"We should talk about him more, Mom. That way we don't forget him." He rests his head back against the seat. We ride the rest of the way home in silence. Each of us remembering good things and missing Uncle Kregg.

Seven years ago today, our family lost Kregg to brain cancer. He was a wonderful husband and father. He left behind a loving, devoted wife and two beautiful daughters ... an entire family filled with people his life had somehow touched. Kregg was funny ... he made everyone laugh. He was great with children.

During the time he battled this disease, I watched Jenny do what I could never do ... she was completely unselfish with her time and strength. Jenny took care of her girls and her ill husband. While Kregg fought cancer with his entire body, she fought cancer with every ounce of her heart.

On the day she lost Kregg, I called her and listened as she cried. I wanted to give her some kind of profound wisdom that might ease the hurt, the pain. There were no words ... just me listening.

In the weeks after Kregg's passing, I began to live my life differently ... in small ways. We ate lasagna in our "good living room" on the "good furniture". We watched movies in the middle of the week, on school nights. We used our "good towels" for everyday.

We started doing these things and haven't stopped. Why? Because everyday ... is good.

Is there someone you are missing today? Take time to remember them, remember their smile and laughter, remember the good times and ... talk about them.

Today ... live your life on earth so that when you pass from this world ... the earth mourns your passing and angels rejoice.

That's how Kregg lived his life.

Thank you Kregg. For showing me how to enjoy everyday goodness. Thank you, Jenny. For teaching me about unselfish love and strength through difficult times. Thank you to my two beautiful nieces ... for smiling through your hurt.

Monday, November 16, 2009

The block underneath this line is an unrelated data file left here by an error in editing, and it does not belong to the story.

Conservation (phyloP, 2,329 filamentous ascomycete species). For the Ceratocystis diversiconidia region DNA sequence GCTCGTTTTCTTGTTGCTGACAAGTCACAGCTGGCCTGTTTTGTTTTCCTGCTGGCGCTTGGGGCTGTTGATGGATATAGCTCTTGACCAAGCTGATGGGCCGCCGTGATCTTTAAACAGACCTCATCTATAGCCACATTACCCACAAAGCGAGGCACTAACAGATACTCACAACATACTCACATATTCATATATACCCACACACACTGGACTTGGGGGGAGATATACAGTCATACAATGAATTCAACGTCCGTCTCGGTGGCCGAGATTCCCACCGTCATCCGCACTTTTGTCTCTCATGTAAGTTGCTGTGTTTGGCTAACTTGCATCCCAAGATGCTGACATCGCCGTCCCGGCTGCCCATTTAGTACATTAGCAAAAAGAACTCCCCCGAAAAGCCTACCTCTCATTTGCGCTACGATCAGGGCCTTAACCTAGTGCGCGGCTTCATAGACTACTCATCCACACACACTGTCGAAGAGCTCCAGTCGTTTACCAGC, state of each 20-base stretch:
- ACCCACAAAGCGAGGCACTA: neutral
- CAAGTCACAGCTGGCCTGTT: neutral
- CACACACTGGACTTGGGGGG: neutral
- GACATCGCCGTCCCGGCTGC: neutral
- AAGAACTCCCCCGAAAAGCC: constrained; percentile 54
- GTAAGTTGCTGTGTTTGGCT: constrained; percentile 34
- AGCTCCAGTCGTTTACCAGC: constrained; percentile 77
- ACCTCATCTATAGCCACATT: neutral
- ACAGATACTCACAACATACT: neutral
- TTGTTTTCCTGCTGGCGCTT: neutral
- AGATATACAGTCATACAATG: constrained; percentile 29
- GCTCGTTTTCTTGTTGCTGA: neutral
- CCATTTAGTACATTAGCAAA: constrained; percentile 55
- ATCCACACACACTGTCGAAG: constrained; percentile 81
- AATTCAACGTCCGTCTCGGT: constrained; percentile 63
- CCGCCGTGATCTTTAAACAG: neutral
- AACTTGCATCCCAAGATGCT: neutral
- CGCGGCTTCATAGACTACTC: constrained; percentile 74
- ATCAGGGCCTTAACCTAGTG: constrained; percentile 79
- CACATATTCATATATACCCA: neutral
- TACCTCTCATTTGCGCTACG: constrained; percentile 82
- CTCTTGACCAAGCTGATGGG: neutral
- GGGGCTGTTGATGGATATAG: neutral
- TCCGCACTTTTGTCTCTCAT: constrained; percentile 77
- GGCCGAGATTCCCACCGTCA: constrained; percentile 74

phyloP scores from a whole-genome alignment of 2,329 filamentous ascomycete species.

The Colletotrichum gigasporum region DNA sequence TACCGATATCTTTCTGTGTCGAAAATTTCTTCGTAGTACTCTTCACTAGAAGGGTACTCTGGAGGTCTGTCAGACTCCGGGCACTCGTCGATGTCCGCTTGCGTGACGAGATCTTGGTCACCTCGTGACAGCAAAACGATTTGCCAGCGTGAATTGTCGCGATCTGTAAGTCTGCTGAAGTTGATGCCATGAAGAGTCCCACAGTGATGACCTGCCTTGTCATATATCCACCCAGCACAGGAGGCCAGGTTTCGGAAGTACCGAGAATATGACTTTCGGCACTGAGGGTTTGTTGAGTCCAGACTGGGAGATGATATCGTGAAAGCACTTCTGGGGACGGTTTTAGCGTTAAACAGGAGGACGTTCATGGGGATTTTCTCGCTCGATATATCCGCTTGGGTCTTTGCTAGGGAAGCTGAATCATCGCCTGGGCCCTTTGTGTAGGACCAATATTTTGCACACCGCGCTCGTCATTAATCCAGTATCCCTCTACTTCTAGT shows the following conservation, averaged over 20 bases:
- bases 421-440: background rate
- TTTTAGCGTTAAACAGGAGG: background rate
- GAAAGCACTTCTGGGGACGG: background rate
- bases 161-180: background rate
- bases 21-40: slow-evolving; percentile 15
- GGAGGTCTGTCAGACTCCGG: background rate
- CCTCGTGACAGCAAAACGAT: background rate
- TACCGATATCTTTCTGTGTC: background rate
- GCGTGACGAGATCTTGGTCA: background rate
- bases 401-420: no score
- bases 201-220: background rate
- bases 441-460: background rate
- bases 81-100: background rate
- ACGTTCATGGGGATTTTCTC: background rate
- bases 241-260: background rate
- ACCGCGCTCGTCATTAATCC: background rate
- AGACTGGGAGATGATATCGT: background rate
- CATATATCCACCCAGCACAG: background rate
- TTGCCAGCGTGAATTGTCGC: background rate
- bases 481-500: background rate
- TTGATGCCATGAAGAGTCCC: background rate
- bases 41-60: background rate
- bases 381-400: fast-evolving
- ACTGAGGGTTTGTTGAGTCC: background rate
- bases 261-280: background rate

Exactly What I Need

How is it that God knows exactly what I need?

The past two weeks have been incredibly difficult at work. I've been in fraud recovery for nearly eleven years ... these two weeks have been more than I can handle. Worse than any other time before ... and, I've been questioning my abilities, my place ... am I right where God wants me?

I've needed some kind of "fill up" ... something to pull me up from this place where I feel out of sorts. Have you ever felt that way? Wondered if the path you are on is the one God chose for you or did you at some point take a wrong turn?

Today, I feel like I'm right in the place I should be. No, I didn't have some divine revelation. No shout from the heavens that said ... yup that's it, you're on the right road. It was more like a whisper. One that said ... God has it all, every second of every day.

Today, I spent an hour at my youngest son's Thanksgiving Day program.

As I watched my little boy's big brown eyes dance and listened to his little voice sing those big songs ... I started thinking about his life. Sure, he's only five ... but he has a story of his own already in the making.

Kregg was our last child and a total surprise. We hadn't planned on having anymore children. Our two boys were a blessing and we felt complete in our perfectly planned family. A third child just wasn't something we had planned.

I remember the day I found out I was expecting Kregg. I felt like I had the worst flu imaginable. I couldn't eat anything, I couldn't stay awake. My husband finally figured it out over breakfast. I was trying to choke down eggs and ended up in the bathroom for the third time that morning. Jerry looked at me and said "What's going on?" It was one of those questions that we both knew the answer to.

I remember being scared to pieces. How would we afford another child? Where would we put another child in our small house? How would I raise three children and work a full time job? Would my husband and I have enough love to split three ways?